‘Do you want to wear the Royal Berkshire Shooting School cap, or the polo one?’

Before I could answer, I was cut off…’You should wear the polo one, you don’t want to look like you think you actually know what you’re doing.’ Simply charming–these were the first words that my thus far supportive father uttered to me as we arrived at my very first clay pigeon shoot.

canine-partners-shoot-1.gif
Thankfully after 25 years of this ‘character building’ humour from my father I am near-immune. I was actually feeling pretty excitable about the Canine Partners Charity Shoot. Besides, this was to be my first lesson of the day –when at a clay pigeon shoot, one should always wear a hat, to protect heads from falling clays.

After I had collected my shotgun, a 20-bore very kindly leant to me by the ever-amazing Apsley Sporting Shooting School at Cowdray, West Sussex, I was very keen to get out to the first drive. Having met up with the rest of the Country Life team (Editor, Mark Hedges; Deputy Editor, Rupert Uloth; Father Extraordinaire, Oliver Cooke), we were given a lift across the beautiful Holywell Estate to the first drive, ominously named something to do with fireworks…
canine-partners-shoot-2.gifAs we were given a moment to watch the direction of the clays, my excitement turned to a sense of foreboding doom…they were flying VERY fast, in all directions, all at the same time. – I got one on the whole drive – pathetic!

With a lurking sense of embarrassment I sheepishly followed the rest of the team (who thankfully seemed to have shot far better than me, and more importantly not noticed my score – or maybe they were just being polite) to the next drive. Which I am delighted to tell you, went rather well! – A completely different set up, these were still flying in all directions, but from tree cover. I identified two or three that were slower than the rest and just focused on those…and it worked! I got a respectable eight (not quite as many as everyone else, but I was simultaneously amazed and chuffed).

And then things seemed to go from good to better – the third drive was ‘pheasants’ from a tower…far more what I was used to back with Darron Carver at Cowdray, who I secretly wished was standing behind me. But this was a big tower…a really big tower, and as we watched the team before us shoot, it would be no exaggeration to say that I was very nervous…these birds were faster than anything I’ve shot at before, and by the time you could shoot them, you were bending over backwards. With Darron’s words about shooting in front of the clay echoing in my head I edged forwards. – And it was brilliant! This was definitely my best drive of the day, and I would even go so far as to say that I got as many as the boys. Incredibly fun. I loved it.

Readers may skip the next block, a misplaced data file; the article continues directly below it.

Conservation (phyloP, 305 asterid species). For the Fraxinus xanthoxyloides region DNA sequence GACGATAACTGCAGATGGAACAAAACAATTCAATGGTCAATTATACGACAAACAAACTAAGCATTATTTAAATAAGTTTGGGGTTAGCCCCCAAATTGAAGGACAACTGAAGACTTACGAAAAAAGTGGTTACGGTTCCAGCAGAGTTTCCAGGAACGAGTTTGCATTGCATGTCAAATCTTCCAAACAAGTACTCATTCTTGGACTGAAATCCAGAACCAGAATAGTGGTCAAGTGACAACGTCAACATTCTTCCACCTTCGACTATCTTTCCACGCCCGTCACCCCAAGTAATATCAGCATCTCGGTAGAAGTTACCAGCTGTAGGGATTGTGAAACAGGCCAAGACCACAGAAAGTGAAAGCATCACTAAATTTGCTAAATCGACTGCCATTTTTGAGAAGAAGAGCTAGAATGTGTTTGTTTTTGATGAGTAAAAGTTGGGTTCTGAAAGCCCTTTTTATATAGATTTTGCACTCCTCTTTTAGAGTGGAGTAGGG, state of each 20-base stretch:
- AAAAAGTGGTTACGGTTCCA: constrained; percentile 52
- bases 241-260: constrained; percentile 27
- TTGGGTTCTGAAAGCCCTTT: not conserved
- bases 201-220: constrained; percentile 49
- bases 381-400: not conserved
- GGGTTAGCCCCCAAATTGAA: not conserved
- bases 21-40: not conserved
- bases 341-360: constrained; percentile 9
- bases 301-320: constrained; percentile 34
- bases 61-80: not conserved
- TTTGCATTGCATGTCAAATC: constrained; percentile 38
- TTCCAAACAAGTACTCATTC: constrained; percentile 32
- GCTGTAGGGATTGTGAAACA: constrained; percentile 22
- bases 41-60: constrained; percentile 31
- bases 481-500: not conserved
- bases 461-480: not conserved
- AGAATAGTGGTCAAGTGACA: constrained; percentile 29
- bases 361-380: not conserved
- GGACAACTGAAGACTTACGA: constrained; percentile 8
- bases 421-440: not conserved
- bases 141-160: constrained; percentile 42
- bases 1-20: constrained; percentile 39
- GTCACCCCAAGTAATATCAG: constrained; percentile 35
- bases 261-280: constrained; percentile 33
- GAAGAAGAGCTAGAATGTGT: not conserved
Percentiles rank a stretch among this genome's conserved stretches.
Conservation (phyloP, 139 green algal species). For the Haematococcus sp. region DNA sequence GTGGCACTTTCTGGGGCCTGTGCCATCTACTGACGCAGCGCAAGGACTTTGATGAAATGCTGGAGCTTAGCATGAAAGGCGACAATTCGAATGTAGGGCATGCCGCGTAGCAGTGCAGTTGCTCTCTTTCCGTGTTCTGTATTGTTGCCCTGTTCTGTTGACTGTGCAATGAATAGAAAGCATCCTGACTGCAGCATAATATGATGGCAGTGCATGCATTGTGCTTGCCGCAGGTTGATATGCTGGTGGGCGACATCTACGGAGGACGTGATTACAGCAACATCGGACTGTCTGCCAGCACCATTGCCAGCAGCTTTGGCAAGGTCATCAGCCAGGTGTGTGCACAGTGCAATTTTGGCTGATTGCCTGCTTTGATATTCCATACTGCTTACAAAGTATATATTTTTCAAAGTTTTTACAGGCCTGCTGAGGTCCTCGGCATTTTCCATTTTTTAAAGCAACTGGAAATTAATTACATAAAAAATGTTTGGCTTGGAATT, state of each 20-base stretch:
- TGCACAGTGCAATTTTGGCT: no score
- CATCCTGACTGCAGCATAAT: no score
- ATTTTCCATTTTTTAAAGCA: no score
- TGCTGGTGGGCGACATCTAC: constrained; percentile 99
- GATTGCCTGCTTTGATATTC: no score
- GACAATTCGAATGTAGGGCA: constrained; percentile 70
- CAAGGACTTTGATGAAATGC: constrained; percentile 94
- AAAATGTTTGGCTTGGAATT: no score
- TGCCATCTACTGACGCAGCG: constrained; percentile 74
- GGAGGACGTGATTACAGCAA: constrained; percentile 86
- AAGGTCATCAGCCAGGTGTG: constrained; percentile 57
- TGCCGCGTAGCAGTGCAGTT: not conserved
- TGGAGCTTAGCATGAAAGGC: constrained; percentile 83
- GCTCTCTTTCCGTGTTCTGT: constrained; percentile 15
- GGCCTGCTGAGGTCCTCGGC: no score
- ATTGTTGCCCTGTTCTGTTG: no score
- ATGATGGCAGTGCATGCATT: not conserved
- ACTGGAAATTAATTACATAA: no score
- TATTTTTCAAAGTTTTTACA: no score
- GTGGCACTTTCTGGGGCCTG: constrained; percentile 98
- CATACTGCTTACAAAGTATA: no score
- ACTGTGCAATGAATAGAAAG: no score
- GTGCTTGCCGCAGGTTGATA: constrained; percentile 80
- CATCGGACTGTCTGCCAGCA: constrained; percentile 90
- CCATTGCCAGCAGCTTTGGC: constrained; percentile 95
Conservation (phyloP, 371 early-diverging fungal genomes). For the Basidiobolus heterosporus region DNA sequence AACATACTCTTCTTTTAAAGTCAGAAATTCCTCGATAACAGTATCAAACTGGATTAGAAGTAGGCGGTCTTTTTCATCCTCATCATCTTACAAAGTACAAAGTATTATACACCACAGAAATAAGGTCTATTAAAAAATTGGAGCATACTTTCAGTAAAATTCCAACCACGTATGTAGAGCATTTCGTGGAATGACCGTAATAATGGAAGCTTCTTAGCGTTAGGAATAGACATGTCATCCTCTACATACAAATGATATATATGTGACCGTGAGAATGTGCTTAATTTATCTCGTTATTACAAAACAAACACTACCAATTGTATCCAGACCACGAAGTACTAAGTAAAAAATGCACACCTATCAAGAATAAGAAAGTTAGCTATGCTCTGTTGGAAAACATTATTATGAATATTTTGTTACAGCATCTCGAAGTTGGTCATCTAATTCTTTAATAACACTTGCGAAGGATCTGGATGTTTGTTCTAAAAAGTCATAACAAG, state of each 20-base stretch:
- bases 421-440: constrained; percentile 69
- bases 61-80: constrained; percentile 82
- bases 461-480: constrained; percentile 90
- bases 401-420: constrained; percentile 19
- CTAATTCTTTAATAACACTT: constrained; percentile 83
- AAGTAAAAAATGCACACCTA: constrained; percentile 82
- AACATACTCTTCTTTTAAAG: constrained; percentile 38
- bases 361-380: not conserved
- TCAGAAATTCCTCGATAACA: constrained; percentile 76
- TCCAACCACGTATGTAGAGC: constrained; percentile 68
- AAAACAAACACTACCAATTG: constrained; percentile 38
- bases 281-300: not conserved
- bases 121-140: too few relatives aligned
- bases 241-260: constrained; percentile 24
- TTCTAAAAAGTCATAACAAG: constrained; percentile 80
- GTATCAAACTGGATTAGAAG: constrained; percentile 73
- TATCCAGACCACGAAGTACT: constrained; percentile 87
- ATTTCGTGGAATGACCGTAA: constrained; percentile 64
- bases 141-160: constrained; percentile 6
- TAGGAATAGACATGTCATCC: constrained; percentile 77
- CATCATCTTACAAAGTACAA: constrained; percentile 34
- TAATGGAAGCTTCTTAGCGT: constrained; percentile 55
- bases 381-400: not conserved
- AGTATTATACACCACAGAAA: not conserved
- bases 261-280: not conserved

My second highlight was on a similar drive, but with more tree cover. My delight really stems from the fact that the man in charge of the drive announced that, ‘any young lady who can shoot as high a bird as that, over her left shoulder, needs to be taken seriously.’ I don’t think I stopped grinning all day.

The team scored a respectable 121, coming in tenth place out of 38. I chattered on about how I was going to take up shooting to my bewildered father the entire way home. He was somewhere between proud and horrified I think, with visions of me shopping for a Purdey flashing across his mind. Maybe I should have worn the RBSS cap after all – no, let’s not get carried away. When I woke up the following morning, a large black bruise had appeared on my cheek, from not holding my cheek close enough to the stock – sorry, Darron!

Back in the office, my editor was delighted; ‘at least it shows you’ve been doing something sensible with your weekend.’ Sensible? – Maybe not. Highly addictive – absolutely. I recommend both shooting and Darron at the Apsley Shooting School to anyone even vaguely considering it – if he can make me shoot respectably after just three lessons, he can do it for anyone.

Next stop – real pheasants!